Classic Rock Review

The home of old record and bootleg reviews…

Santana 1st Album (1969)


It’s kind of sad that most people these days only know Carlos Santana from his latest releases, slick products so obviously obsessed with the lowest common denominator that it almost becomes a joke. It’s not that these successful releases are worthless – far from it – but they can’t hold a candle to the music the band Santana created 35 years ago. Although they were considered part of the Bay Area music scene, the six-piece still stands as a unique unit, one of the most innovative and adventurous of its day. While most other likeminded bands (Jefferson Airplane, The Grateful Dead, Moby Grape) sought refuge in psychedelic excess to concoct their merger of influences, Santana was the first band to offer an exciting melting pot of (bluesy) rock, jazz and Latin roots.

The band caused quite fuss when they set the Fillmore on fire in 1968, but the major breakthrough came when the band turned in a now legendary performance at the 1969 Woodstock festival, which took place in the same month this debut was released. The members of the band had white, black and Latino roots, which was all reflected in the music. While Carlos and keyboard player/vocalist Gregg Rollie had obviously been listening to what was happening at the time, they also betrayed a jazz sensibility that – coupled to the percussion work by Jose Chepito Areas and Mike Carabello – resulted into an infectious merger of calculated western structure and Afro-Cuban stress on rhythm.

This is nowhere more applicable than in the album’s centrepiece “Soul Sacrifice,” which basically shows what they were all about at the time. An instrumental with a great, natural flow, it was the first masterstroke in a long series of epics that were showcases for the guitarist’s impossibly stretched notes, Rollie’s sweeping organ lines and the rhythm section’s use of congas and timbales. Whereas the studio version is already ace, it’s simply blown away by the version recorded at Woodstock that’s fortunately included on most editions available. It’s not that it deviates that much from the studio counterpart, but it simply sounds better, more energetic and contains Mike Shrieve’s legendary solo.

The climax of his performance and the moment where the band picks up the main theme again must’ve been one of the festival’s highlights. The majority of the album is less impressive, with the focus less on virtuoso musicianship, but it nevertheless contains some excellent jamming. That’s right, the album’s quite often criticised for being rather weak in the songwriting department – something they would improve upon – but I’m just a sucker for most of these grooves. Opener “Waiting,” for instance, isn’t half as mind-blowing as “Soul Sacrifice,” but the band’s interplay is so goddamn exhilarating. It’s obvious that these people nearly communicated on some paranormal level with each other, not once losing the flow of the song, substituting one restrained solo with another one, never losing sight of the natural rhythm, giving each musician the opportunity to shine. The song’s climax, when Carlos’ stretched notes rejoin the percussion and Shrieve switches to that galloping rhythm, is pure gold.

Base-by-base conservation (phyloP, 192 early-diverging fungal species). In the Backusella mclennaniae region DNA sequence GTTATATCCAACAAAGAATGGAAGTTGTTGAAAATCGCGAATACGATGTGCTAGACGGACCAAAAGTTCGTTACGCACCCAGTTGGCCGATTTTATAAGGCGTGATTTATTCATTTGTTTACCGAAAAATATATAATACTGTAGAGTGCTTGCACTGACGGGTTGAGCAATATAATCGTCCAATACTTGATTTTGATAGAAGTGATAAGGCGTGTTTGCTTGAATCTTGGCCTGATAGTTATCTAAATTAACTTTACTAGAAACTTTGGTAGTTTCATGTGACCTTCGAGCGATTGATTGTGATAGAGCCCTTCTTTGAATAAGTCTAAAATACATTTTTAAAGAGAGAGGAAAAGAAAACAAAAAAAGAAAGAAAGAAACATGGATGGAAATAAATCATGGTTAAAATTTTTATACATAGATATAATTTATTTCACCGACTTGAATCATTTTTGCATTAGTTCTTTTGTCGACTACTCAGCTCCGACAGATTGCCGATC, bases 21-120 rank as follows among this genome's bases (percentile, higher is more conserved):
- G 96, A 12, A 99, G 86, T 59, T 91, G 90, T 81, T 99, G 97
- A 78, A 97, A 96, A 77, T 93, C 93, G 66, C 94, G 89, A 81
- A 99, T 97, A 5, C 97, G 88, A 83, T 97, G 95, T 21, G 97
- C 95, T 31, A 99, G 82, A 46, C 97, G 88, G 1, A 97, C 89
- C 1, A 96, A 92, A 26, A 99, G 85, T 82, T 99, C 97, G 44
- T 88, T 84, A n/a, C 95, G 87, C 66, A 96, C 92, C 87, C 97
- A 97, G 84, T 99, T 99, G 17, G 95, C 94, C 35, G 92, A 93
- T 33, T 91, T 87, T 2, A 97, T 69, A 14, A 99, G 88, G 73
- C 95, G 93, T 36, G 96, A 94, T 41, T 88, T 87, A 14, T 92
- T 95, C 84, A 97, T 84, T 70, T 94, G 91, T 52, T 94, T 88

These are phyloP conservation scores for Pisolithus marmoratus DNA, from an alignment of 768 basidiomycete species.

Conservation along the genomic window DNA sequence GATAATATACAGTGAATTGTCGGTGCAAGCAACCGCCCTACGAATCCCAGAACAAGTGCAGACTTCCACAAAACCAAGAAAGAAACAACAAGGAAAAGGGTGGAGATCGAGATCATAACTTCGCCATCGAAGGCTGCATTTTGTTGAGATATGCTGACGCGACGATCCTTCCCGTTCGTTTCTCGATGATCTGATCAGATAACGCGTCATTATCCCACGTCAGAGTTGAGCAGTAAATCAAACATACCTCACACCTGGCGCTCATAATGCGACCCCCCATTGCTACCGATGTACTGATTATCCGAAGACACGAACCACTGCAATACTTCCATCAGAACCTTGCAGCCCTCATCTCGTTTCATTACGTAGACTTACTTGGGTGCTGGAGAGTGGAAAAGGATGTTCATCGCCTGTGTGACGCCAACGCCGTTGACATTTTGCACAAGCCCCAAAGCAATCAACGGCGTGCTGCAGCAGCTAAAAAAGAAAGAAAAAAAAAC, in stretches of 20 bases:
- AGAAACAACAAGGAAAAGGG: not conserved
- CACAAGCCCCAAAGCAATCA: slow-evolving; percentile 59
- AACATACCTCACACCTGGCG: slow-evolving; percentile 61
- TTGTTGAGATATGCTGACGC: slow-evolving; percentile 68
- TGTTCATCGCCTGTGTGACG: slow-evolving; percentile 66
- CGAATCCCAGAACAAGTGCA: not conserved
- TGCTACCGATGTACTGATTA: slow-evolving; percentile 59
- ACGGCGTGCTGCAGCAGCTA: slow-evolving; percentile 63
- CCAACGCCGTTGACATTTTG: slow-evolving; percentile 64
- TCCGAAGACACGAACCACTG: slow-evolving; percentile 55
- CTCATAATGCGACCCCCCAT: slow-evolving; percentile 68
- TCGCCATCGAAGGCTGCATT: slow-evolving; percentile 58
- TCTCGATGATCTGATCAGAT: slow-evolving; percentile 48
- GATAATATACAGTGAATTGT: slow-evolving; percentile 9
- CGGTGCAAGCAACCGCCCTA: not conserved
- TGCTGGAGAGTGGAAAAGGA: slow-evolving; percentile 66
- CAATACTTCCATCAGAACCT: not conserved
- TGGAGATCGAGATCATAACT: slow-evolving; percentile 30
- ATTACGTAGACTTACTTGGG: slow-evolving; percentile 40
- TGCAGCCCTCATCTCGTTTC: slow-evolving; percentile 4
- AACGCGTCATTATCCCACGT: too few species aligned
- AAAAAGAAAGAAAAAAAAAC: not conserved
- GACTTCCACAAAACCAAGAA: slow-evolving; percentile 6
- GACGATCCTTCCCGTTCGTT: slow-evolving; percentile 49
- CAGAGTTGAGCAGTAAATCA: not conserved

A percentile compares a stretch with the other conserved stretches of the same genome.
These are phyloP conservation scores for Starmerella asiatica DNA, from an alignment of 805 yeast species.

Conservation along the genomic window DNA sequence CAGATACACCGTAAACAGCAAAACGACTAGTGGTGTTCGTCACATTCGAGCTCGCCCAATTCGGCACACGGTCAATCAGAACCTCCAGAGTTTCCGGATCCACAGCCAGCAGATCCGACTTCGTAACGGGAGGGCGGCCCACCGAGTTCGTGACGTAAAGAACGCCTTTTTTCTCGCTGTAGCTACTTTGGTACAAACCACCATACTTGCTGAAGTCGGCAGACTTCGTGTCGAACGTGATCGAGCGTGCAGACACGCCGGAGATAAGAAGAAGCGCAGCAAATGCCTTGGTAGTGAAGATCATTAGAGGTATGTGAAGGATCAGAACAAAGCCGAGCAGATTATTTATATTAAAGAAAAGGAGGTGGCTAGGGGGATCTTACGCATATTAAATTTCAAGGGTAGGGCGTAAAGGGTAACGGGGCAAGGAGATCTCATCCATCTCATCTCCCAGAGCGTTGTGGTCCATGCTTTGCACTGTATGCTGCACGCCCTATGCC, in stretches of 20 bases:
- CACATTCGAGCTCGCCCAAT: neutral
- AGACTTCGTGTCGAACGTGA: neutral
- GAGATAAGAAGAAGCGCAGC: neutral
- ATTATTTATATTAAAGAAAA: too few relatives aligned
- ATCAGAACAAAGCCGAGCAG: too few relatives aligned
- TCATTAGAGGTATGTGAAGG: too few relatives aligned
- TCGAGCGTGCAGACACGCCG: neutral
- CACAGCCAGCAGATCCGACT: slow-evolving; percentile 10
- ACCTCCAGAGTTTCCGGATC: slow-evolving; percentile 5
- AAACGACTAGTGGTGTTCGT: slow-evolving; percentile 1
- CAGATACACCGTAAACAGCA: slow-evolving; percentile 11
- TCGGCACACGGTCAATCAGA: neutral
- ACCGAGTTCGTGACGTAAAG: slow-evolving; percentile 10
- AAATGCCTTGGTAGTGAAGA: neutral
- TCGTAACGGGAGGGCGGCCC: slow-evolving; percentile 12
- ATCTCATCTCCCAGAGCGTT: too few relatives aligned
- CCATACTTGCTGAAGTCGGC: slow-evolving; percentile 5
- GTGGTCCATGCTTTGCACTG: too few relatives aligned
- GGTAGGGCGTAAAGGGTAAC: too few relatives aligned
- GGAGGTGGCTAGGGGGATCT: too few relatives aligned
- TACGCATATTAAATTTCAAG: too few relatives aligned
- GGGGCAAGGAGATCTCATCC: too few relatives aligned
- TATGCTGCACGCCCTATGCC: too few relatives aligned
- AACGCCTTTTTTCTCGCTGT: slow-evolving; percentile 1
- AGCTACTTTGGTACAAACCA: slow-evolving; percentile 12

The album’s greatest hit, the Latin pop of “Evil Ways” is an entirely different matter. It was suggested to them by Bill Graham (the Fillmore dude) who taught them that in order to score, they should come up with something more than just a jam of epic proportions. He was right, as the song – rightfully – became the band’s first hit song. The remaining six songs don’t follow the rigid pop structures, which is why they might sound as rehearsal jams to some people’s ears. In “Shades of Time,” Santana’s guitar tone and jazzy inflections are immediately recognizable, but it’s surely not their best song.

The same goes for “Savor” and second hit “Jingo,” basically two lightweight songs, the first one being a showcase for the Afro-Cuban percussion, the second one more of the same thing with some repetitive vocals added. Apart from Rollie’s passionate vocals and some nifty guitar soloing, I’ve never been a sucker for “You Just Don’t Care,” it must be the whole start/stop-thing. The two tracks left are damn fine though: “Treat” shows the band in a jazzy mood with some impossibly fluent soloing from Carlos, while the straightforward “Persuasion” is entirely dominated by Rollie’s raucous vocals and pumping organ. Santana might have its flaws, but it’s an album that never gets boring, on the strength of the strong overall musicianship. These guys were onto something, and they knew it, and this made them rise above themselves, despite the occasionally slight material.

It’s exactly this genre-bending and liberating atmosphere of discovery and confidence that lies at the core of the album that makes it still so invigorating in 2004.

March 14, 2013 - Posted by | Santana 1st Album |

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